When we got to the airport and saw the lines for checking in and security, I thought we were going to miss our flight.  But we did not have to check in any luggage and the security line went faster than I anticipated!  It was so nice to hear Korean after a weekend of hearing just Japanese.  I love seeing little ones tottering around and shrieking "Oma!  Ab-bba!"  Korean children are seriously the cutest children in the world.  My amazing husband and I are becoming experts at flying internationally.  The last 7 or so flights I have taken have involved the customs declaration forms et al.  I remember being so freaked out on our honeymoon when I had to fill in the forms on the plane.  I think I asked a question to my amazing husband for every line that had to get filled in.

Anywho, we made it through customs and found our bus back to Daegu.  (sometime I will blog about the miracle of the bus ticket but for now just know it was a miracle that we made it back.)  We got back to our happy little apartment around midnight.  It was a packed weekend, but I feel like we got to see a lot of Tokyo and experience some Japanese culture.

Monday, November 7, 2011

Happy Anniversary!

I love wedding anniversaries!  They are so special - celebrating another 365 days of fun memories, love, respect, and everything else marriage.

Two years ago today my brother and sister-in-law got married!  Woot! Woot!

Love this picture from their wedding day!
One of the amazing things about my brother and sister-in-law is that they have been together forever (okay, not forever) but they started dating when my brother was 16 and my sister-in-law was 15.  How cool is that!?!?  I was 14 when they started dating.  I have gotten to grow up with my sister-in-law - not many people get to do that.  In some ways she is more like my big sister than my sister-in-law.  Anything I know about gf, Friends, hair, makeup, nails, and clothes comes from her!

I love my brother and sister-in-law.  They are such fun, hard-working people.  They have stuck together through so many highs and lows.  I hope after my amazing husband and I have been together as long as they have we love each other like they do.

Here's to many more years of happiness, bliss, and love!

Sunday, November 6, 2011

Success - Apple Butter!

I made some apple butter this weekend.  It was SUPER easy.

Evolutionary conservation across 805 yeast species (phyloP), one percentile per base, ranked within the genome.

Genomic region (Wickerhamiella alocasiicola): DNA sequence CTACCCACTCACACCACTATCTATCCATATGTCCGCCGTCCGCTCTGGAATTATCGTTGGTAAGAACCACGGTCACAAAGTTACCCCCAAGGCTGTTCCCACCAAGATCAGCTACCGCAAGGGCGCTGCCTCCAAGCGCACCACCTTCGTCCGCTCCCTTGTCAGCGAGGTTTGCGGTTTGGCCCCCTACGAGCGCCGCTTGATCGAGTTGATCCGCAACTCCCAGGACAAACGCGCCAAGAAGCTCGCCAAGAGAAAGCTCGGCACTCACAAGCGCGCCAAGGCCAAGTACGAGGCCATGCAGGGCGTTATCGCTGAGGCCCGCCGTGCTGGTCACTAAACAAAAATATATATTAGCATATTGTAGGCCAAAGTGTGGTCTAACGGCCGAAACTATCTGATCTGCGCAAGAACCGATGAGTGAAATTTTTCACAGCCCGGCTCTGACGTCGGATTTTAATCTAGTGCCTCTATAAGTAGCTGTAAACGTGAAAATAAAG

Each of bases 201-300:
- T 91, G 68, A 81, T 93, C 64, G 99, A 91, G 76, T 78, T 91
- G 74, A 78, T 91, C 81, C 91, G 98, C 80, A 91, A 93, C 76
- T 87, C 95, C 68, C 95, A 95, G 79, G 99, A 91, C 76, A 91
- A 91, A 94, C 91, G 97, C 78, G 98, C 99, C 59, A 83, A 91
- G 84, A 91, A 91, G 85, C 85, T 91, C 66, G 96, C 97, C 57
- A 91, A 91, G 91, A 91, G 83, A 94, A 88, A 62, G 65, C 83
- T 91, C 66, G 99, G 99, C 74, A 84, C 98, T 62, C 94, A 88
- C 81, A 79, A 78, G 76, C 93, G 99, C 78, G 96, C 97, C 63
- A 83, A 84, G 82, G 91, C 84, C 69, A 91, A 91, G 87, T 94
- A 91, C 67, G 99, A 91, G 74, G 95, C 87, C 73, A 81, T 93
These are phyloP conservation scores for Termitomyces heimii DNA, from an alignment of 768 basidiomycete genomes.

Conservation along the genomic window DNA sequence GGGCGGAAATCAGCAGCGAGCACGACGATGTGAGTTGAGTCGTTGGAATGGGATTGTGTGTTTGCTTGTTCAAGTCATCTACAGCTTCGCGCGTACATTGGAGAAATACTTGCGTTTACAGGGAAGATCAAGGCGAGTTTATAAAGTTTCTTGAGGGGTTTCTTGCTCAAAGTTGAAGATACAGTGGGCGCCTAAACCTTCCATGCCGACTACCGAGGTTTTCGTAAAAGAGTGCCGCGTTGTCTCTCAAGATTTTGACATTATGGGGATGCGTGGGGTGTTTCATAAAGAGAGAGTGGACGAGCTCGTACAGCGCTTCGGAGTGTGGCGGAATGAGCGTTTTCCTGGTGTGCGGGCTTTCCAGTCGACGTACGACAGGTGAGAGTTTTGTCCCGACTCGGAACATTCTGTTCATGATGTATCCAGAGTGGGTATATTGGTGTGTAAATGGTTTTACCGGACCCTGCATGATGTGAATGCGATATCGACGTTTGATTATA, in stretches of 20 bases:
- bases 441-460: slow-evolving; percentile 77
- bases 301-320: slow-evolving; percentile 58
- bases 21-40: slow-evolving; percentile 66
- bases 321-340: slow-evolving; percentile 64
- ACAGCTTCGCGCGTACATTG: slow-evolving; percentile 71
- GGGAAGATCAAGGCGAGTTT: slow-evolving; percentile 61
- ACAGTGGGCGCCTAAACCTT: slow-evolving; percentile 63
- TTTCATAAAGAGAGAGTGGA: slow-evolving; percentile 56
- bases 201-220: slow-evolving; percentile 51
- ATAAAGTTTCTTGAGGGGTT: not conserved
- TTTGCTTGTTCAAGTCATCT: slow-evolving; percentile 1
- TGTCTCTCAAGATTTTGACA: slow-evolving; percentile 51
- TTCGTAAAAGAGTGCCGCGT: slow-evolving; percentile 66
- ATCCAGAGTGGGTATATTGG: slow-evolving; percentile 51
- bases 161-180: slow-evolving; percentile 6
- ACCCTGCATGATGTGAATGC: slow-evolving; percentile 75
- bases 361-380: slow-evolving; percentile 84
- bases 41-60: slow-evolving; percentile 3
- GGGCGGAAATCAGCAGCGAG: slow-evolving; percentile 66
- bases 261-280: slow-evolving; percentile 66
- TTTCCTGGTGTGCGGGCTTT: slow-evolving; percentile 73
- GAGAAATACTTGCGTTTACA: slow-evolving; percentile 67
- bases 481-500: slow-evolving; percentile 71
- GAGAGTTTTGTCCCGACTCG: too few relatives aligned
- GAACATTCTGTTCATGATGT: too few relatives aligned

Steps to making apple butter:
1.) Get applesauce out of freezer, defrost, put applesauce in blender and blend.

2.) Put now smooth applesauce in the crockpot.

3.) Add some sugar and cinnamon.

4.) Turn the crockpot on low.  (Note: I did not say put the lid on, you want to leave the lid off.)

5.) Wait 6 hours.  You can stir occassionaly within those 6 hours if you so desire.

There you go.  Apple butter.  I, in no way, came up with this idea.  I got it from here.

I served some for brunch today, everyone liked it.  Yeah!

Hope ya'll had a good weekend - if you live in the US of A (except Arizona and some parts of Indiana) I hope you enjoyed your extra hour of sleep!

Wednesday, November 2, 2011

Art Festival

So today we had a special day at school. (One of the best parts about teaching at an elementary school is all of the special days we have!)  It was Art Festival Day!  As of yesterday my job for art festival was to help the kids line up to go on stage.  (The kiddos take turns playing instruments, reciting poems, dancing, etc.).  I think my school wanted all the parents to see the waygook.

But then I got to school this morning and was told that my job had changed.  I "got" to stand near the art gallery  and "watch" it.  Yes, I stood for 3 hours and stared into space.  It was so boring.  Of course all the parents and grandparents that walked through the gallery had questions for me.  I did a lot of smiling and bowing.  And shrugging my shoulders.  There were some amazing pieces of art!

Check out these cross stitch pictures that some of the moms made!

The students contributed some art, the parents contributed some art (see above), and the teachers contributed some art.
Here is my awesome contribution.  I think it pales in comparison to the parents' submission.

I doubt that I will have the lovely opportunity to stand around for three hours and do absolutely nothing in my future jobs.

Monday, October 31, 2011

When nothing else presents itself....

When I have nothing exciting in my life to blog about, I make up something exciting {cooking or baking natured}, so I can share it with ya'll.  Yeah for excitement!

In not exciting news, I am sick.  I have a cold.  Boo! 

In exciting news, I have developed the ultimate immune system boosting soup! 

In not exciting news, it is has yet to work.

Things that help to boost your immune system naturally: chicken broth, shiitake mushrooms, garlic, and green tea. (the green tea does not go in the soup, I just drank it as the beverage.)

I was out of ideas for dinner the other day, so I was browsing the Ovenless Chef's blog, looking for something new to try.  Chicken and Cheddar Dumplings.  YA.  ALL.  Ohmigoodness.  Please go over there right now and read this recipe, then go to the grocery store buy whatever ingredients you are lacking, come back home, and make this!

Maybe this does not look delicious, but it is.  Trust me!